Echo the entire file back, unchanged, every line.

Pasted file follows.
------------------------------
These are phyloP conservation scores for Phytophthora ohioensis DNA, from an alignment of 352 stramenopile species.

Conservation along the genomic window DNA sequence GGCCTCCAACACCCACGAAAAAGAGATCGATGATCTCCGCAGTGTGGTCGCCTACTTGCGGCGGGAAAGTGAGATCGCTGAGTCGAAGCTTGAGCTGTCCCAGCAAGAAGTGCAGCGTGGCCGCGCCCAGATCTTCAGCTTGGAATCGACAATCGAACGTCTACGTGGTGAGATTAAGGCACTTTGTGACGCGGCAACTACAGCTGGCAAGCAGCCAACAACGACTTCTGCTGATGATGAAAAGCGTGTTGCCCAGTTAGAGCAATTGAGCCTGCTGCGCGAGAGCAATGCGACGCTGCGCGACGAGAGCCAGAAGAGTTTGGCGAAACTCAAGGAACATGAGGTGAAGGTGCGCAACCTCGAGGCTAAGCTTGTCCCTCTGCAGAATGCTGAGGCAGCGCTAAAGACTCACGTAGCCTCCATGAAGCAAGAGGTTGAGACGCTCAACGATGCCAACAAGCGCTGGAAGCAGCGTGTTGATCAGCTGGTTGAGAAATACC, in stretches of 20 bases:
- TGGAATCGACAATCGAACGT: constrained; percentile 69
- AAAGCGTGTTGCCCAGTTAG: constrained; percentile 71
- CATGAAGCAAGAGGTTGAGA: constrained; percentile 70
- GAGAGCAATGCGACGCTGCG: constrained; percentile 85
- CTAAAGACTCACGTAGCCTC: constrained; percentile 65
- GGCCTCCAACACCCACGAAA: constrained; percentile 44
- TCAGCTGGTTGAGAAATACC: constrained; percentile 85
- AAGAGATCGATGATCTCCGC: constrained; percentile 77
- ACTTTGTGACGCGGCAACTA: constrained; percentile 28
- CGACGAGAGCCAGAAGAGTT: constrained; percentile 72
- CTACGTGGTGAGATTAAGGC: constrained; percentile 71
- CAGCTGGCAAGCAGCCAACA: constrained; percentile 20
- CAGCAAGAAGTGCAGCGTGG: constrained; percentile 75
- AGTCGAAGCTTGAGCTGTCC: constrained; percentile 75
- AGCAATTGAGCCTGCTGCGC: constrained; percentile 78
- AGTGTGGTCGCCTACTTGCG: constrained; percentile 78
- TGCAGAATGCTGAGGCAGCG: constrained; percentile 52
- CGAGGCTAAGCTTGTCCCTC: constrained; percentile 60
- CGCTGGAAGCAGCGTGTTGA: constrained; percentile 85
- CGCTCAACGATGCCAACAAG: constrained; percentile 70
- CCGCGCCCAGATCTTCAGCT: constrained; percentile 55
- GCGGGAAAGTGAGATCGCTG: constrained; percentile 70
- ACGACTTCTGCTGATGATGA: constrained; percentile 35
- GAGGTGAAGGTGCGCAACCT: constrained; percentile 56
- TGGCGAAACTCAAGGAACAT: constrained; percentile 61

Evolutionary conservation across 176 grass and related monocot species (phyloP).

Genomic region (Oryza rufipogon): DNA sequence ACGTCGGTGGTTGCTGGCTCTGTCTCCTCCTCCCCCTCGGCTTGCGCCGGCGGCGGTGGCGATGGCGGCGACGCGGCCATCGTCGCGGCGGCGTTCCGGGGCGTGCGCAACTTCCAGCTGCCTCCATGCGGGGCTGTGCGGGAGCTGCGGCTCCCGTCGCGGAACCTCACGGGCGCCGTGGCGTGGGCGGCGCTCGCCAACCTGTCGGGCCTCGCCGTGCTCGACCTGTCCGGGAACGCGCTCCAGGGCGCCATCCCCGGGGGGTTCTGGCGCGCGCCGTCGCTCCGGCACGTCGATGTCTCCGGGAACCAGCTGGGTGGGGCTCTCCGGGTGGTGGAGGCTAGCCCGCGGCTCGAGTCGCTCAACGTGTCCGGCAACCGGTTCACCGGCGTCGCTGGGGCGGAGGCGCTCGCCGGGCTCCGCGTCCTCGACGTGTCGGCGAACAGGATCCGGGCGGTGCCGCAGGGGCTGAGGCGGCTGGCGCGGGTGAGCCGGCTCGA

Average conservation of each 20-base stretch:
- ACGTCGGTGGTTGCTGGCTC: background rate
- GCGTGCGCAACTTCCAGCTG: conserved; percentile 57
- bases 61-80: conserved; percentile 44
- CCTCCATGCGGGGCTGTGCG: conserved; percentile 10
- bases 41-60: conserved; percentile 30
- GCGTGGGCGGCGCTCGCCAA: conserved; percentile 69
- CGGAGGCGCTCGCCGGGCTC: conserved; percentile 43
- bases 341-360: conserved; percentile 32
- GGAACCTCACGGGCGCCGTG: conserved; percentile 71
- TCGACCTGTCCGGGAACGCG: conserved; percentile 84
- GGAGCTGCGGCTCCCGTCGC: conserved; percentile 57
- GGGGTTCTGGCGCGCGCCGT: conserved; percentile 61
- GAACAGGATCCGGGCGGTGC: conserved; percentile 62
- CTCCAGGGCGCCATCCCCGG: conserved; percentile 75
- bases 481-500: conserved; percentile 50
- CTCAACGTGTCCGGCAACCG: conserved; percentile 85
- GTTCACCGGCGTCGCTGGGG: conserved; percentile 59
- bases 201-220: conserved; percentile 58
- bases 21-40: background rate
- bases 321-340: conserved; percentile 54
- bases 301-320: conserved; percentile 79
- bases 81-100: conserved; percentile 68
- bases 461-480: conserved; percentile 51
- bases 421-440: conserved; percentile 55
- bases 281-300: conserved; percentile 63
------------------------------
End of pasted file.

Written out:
These are phyloP conservation scores for Phytophthora ohioensis DNA, from an alignment of 352 stramenopile species.

Conservation along the genomic window DNA sequence GGCCTCCAACACCCACGAAAAAGAGATCGATGATCTCCGCAGTGTGGTCGCCTACTTGCGGCGGGAAAGTGAGATCGCTGAGTCGAAGCTTGAGCTGTCCCAGCAAGAAGTGCAGCGTGGCCGCGCCCAGATCTTCAGCTTGGAATCGACAATCGAACGTCTACGTGGTGAGATTAAGGCACTTTGTGACGCGGCAACTACAGCTGGCAAGCAGCCAACAACGACTTCTGCTGATGATGAAAAGCGTGTTGCCCAGTTAGAGCAATTGAGCCTGCTGCGCGAGAGCAATGCGACGCTGCGCGACGAGAGCCAGAAGAGTTTGGCGAAACTCAAGGAACATGAGGTGAAGGTGCGCAACCTCGAGGCTAAGCTTGTCCCTCTGCAGAATGCTGAGGCAGCGCTAAAGACTCACGTAGCCTCCATGAAGCAAGAGGTTGAGACGCTCAACGATGCCAACAAGCGCTGGAAGCAGCGTGTTGATCAGCTGGTTGAGAAATACC, in stretches of 20 bases:
- TGGAATCGACAATCGAACGT: constrained; percentile 69
- AAAGCGTGTTGCCCAGTTAG: constrained; percentile 71
- CATGAAGCAAGAGGTTGAGA: constrained; percentile 70
- GAGAGCAATGCGACGCTGCG: constrained; percentile 85
- CTAAAGACTCACGTAGCCTC: constrained; percentile 65
- GGCCTCCAACACCCACGAAA: constrained; percentile 44
- TCAGCTGGTTGAGAAATACC: constrained; percentile 85
- AAGAGATCGATGATCTCCGC: constrained; percentile 77
- ACTTTGTGACGCGGCAACTA: constrained; percentile 28
- CGACGAGAGCCAGAAGAGTT: constrained; percentile 72
- CTACGTGGTGAGATTAAGGC: constrained; percentile 71
- CAGCTGGCAAGCAGCCAACA: constrained; percentile 20
- CAGCAAGAAGTGCAGCGTGG: constrained; percentile 75
- AGTCGAAGCTTGAGCTGTCC: constrained; percentile 75
- AGCAATTGAGCCTGCTGCGC: constrained; percentile 78
- AGTGTGGTCGCCTACTTGCG: constrained; percentile 78
- TGCAGAATGCTGAGGCAGCG: constrained; percentile 52
- CGAGGCTAAGCTTGTCCCTC: constrained; percentile 60
- CGCTGGAAGCAGCGTGTTGA: constrained; percentile 85
- CGCTCAACGATGCCAACAAG: constrained; percentile 70
- CCGCGCCCAGATCTTCAGCT: constrained; percentile 55
- GCGGGAAAGTGAGATCGCTG: constrained; percentile 70
- ACGACTTCTGCTGATGATGA: constrained; percentile 35
- GAGGTGAAGGTGCGCAACCT: constrained; percentile 56
- TGGCGAAACTCAAGGAACAT: constrained; percentile 61

Evolutionary conservation across 176 grass and related monocot species (phyloP).

Genomic region (Oryza rufipogon): DNA sequence ACGTCGGTGGTTGCTGGCTCTGTCTCCTCCTCCCCCTCGGCTTGCGCCGGCGGCGGTGGCGATGGCGGCGACGCGGCCATCGTCGCGGCGGCGTTCCGGGGCGTGCGCAACTTCCAGCTGCCTCCATGCGGGGCTGTGCGGGAGCTGCGGCTCCCGTCGCGGAACCTCACGGGCGCCGTGGCGTGGGCGGCGCTCGCCAACCTGTCGGGCCTCGCCGTGCTCGACCTGTCCGGGAACGCGCTCCAGGGCGCCATCCCCGGGGGGTTCTGGCGCGCGCCGTCGCTCCGGCACGTCGATGTCTCCGGGAACCAGCTGGGTGGGGCTCTCCGGGTGGTGGAGGCTAGCCCGCGGCTCGAGTCGCTCAACGTGTCCGGCAACCGGTTCACCGGCGTCGCTGGGGCGGAGGCGCTCGCCGGGCTCCGCGTCCTCGACGTGTCGGCGAACAGGATCCGGGCGGTGCCGCAGGGGCTGAGGCGGCTGGCGCGGGTGAGCCGGCTCGA

Average conservation of each 20-base stretch:
- ACGTCGGTGGTTGCTGGCTC: background rate
- GCGTGCGCAACTTCCAGCTG: conserved; percentile 57
- bases 61-80: conserved; percentile 44
- CCTCCATGCGGGGCTGTGCG: conserved; percentile 10
- bases 41-60: conserved; percentile 30
- GCGTGGGCGGCGCTCGCCAA: conserved; percentile 69
- CGGAGGCGCTCGCCGGGCTC: conserved; percentile 43
- bases 341-360: conserved; percentile 32
- GGAACCTCACGGGCGCCGTG: conserved; percentile 71
- TCGACCTGTCCGGGAACGCG: conserved; percentile 84
- GGAGCTGCGGCTCCCGTCGC: conserved; percentile 57
- GGGGTTCTGGCGCGCGCCGT: conserved; percentile 61
- GAACAGGATCCGGGCGGTGC: conserved; percentile 62
- CTCCAGGGCGCCATCCCCGG: conserved; percentile 75
- bases 481-500: conserved; percentile 50
- CTCAACGTGTCCGGCAACCG: conserved; percentile 85
- GTTCACCGGCGTCGCTGGGG: conserved; percentile 59
- bases 201-220: conserved; percentile 58
- bases 21-40: background rate
- bases 321-340: conserved; percentile 54
- bases 301-320: conserved; percentile 79
- bases 81-100: conserved; percentile 68
- bases 461-480: conserved; percentile 51
- bases 421-440: conserved; percentile 55
- bases 281-300: conserved; percentile 63